AI Defeats Human – Arago Achieves Groundbreaking Advancement in Machine Intelligence
“How can we show what AI is really capable of doing?” – An idea that came up randomly during one of Arago’s company-BBQs turned into an exponential advancement in machine intelligence. After months of preparation, long nights and endless coding, Arago’s CEO Chris was finally ready to make the big announcement during this year’s TechCrunch Disrupt Event in London.
HIRO, the company’s autonomic problem-solving AI has now defeated human players after it became an unbeatable opponent for the game’s built-in AI.
Why this is extraordinary news
Well, a couple months back, Facebook claimed that it would take 5+ years before AIs would be capable of playing such strategy games – however, Arago was able to achieve it within six months!
A group of seven enthusiastic Aragons teamed up to train the AI and feed it with aggregated expert knowledge they had received from passionate Freeciv players worldwide. Step by step, they created a SuperHIRO with exceptional capabilities of making strategic decisions and reacting to situations autonomically to beat its opponents.
While Chris was speaking to TechCrunch’s editor John Biggs about his company’s development over the past years, footage of a live Freeciv game was screened onstage illustrating the complexity of the game. The challenging factors about playing Freeciv, regardless of whether the player is human or an AI, is to win the game with the limited information you have on hand with regard to your enemy and the immediate vicinity. You have no god-like view of everything around you – you can only do and react to whatever is visible within your range.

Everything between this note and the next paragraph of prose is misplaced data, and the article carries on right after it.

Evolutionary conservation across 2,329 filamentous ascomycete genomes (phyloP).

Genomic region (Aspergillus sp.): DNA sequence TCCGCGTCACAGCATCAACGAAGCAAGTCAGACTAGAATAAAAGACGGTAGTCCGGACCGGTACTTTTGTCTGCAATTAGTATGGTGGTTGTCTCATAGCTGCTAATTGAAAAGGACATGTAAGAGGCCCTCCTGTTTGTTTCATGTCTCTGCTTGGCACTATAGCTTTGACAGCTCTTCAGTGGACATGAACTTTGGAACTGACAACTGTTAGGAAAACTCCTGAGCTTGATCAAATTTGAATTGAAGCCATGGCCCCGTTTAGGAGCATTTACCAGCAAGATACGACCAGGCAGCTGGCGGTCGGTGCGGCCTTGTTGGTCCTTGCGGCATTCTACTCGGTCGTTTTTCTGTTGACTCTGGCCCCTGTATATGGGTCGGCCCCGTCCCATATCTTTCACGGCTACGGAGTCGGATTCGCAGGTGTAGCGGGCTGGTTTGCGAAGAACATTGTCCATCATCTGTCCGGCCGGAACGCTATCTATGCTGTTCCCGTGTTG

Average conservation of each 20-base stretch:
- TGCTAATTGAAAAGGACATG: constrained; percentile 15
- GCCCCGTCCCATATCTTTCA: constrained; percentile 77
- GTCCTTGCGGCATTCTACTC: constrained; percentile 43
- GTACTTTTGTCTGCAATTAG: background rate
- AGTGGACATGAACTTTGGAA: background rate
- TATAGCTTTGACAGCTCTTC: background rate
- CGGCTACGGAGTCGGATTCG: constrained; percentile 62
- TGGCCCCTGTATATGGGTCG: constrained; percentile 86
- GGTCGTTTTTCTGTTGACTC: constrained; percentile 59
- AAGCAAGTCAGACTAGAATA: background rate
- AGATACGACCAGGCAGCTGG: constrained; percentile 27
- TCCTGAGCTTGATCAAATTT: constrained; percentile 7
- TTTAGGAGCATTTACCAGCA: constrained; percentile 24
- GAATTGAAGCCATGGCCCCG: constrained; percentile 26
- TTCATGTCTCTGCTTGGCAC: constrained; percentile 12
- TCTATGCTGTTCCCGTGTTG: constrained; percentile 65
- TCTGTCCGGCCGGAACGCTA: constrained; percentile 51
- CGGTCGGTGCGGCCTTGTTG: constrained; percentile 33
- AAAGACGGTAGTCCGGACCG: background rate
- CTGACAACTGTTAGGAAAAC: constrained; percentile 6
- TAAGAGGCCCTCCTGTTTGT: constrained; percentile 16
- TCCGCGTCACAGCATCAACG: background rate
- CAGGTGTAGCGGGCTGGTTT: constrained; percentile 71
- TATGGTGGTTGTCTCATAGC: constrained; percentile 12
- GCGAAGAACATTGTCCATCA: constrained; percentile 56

In other words, you have:
- restricted information of your surroundings (compared to Go or Chess which reveals its complete environment to the player)
- more than 1015.000 possible games imaginable in Freeciv (for comparison there are only 1080 atoms in the universe)
- the choice of approx. 2400 moves each turn (that is almost 10x more than Go)
- opponents acting unpredictably and changing parameters throughout the whole game
So, similar to how a human brain works, HIRO was taught to understand and interconnect words, therefore enabling the recombination of experience to grow exponentially. For an empty machine with initially zero knowledge to not only learn but also win such a complex game against respectable expert Freeciv players, is therefore an extraordinary progress in technology. As Chris puts it:
“This is the main difference between machine learning and machine reasoning. You could say machine learning is brute force trial and error while looking at something, and machine reasoning is only talking about it. So we combined the two to make it happen.”
Watch the entire panel discussion to learn more about Arago’s AI solution and how it learned to defeat human players in Freeciv.